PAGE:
Conflict of Laws and the Attorney-Client Privilege: A Territorial Solution, Steven Bradford, University of Pittsburgh Law Review, 1991, at 909 et seq.




Before examining the choice-of-law issues, we must briefly examine the attorney-client privilege itself. The attorney-client privilege is the oldest of the various legally recognized privileges for confidential communications.25 The rule that an advocate could not be called as a witness against his client existed in Roman times.26 It is unclear whether the Roman tradition influenced the Anglo-Saxon attorney-client privilege,27 but English recognition of the privilege goes back at least to Elizabethan times.28

The policy justifications for the privilege have evolved over time. The Roman rule was designed to protect against perjury. The theory was that an advocate had a strong motive to misstate the facts in favor of his client; the advocate was not allowed to testify because bis testimony could not be believed.29 The English attorney-client privilege was based originally on the oath and honor of attorneys as "gentlemen" not to betray confidences reposed in them.30 The attorney could not testify914 not because of any practical risks, but because it was his duty not to disclose his client's secrets.

By the late eighteenth century, the original English justification was repudiated and replaced by a new, more utilitarian argument, which survives today.31 The modern justification focuses on the needs of the adversary system if it is to produce just results. The attorney-client privilege is considered indispensable to the lawyer's function as advocate on the theory that the advocate can adequately prepare a case only if the client is free to disclose everything, bad as well as good. The privilege is also considered necessary to the lawyer's function as confidential counselor in law on the similar theory that the legal counselor can properly advise the client what to do only if the client is free to make full disclosure.32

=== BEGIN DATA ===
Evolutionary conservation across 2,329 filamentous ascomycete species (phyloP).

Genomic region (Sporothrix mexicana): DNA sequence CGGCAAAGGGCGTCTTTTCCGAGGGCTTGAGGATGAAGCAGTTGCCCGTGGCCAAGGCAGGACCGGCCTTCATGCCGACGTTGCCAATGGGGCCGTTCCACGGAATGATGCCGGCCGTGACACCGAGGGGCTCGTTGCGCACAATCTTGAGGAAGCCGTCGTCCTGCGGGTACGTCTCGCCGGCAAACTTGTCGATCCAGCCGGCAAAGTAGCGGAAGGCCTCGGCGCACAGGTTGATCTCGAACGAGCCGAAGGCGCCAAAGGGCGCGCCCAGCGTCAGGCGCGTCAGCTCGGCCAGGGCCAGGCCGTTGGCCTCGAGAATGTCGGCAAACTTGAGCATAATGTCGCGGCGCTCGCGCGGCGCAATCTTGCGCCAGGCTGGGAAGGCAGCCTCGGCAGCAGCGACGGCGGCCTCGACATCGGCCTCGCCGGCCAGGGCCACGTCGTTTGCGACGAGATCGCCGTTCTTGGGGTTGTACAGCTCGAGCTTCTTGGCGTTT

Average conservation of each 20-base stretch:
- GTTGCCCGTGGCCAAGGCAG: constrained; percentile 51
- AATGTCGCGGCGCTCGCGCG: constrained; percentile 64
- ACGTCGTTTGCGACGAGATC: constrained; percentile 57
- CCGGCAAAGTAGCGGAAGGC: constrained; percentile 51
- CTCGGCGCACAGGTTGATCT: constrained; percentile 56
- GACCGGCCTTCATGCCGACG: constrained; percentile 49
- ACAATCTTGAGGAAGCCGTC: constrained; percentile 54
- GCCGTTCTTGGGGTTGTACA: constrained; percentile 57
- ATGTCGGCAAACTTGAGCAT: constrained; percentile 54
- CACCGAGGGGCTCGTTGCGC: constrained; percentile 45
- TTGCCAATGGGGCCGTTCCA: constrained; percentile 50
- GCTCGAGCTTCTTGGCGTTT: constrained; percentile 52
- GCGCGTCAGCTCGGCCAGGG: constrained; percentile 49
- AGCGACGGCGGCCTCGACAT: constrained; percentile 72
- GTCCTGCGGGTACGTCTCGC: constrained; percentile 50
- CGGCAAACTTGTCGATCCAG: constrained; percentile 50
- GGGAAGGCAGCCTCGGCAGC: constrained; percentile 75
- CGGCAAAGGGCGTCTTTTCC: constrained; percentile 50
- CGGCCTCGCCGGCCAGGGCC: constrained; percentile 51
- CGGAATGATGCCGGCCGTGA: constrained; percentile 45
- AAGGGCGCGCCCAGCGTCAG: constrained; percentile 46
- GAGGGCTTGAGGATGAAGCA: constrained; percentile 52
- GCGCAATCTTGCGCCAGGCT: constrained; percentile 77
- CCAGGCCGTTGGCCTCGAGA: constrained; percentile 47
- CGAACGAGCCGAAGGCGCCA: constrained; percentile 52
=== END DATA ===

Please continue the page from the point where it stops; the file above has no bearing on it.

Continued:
This justification, which has been "virtually unchallenged" in modern times,33 rests on three assumptions. First, it assumes that a client will communicate with counsel more fully and truthfully if attorney-client communications are protected from disclosure. Second, it assumes that an attorney can advise her client more effectively if the client is more forthcoming. Finally, it assumes that the value of the resulting improved legal representation exceeds the cost of undisclosed evidence.

The attorney-client privilege thus represents a tradeoff between effective legal representation and full disclosure of all pertinent facts.34 The privilege limits the available relevant evidence, seriously impeding the search for truth,35 but it does so in pursuit of what is perceived to be a higher value. "The proposition is that the detriment to justice from a power to shut off inquiry into pertinent facts in court will be outweighed by the benefits to justice . . . from a franker disclosure in the lawyer's office."36 The assumption that one outweighs the other is essentially unverifiable.37 915Other rationales have been offered to support the attorney-client privilege, but none fits particularly well. Several authors argue that the privilege is based on the public policy against selfincrimination,38 but this explanation is partial at best because the privilege is not limited to criminal defendants or those likely to be criminal defendants. It applies to all clients, civil and criminal, and may be used by plaintiffs as well as defendants. More importantly, the privilege against self-incrimination may be waived, and this rationale fails to explain why disclosure to the attorney is not itself a waiver. There is no waiver only if there is an expectation of privacy, and there is an expectation of privacy only because of the privilege. Thus, the self-incrimination rationale assumes its own conclusion.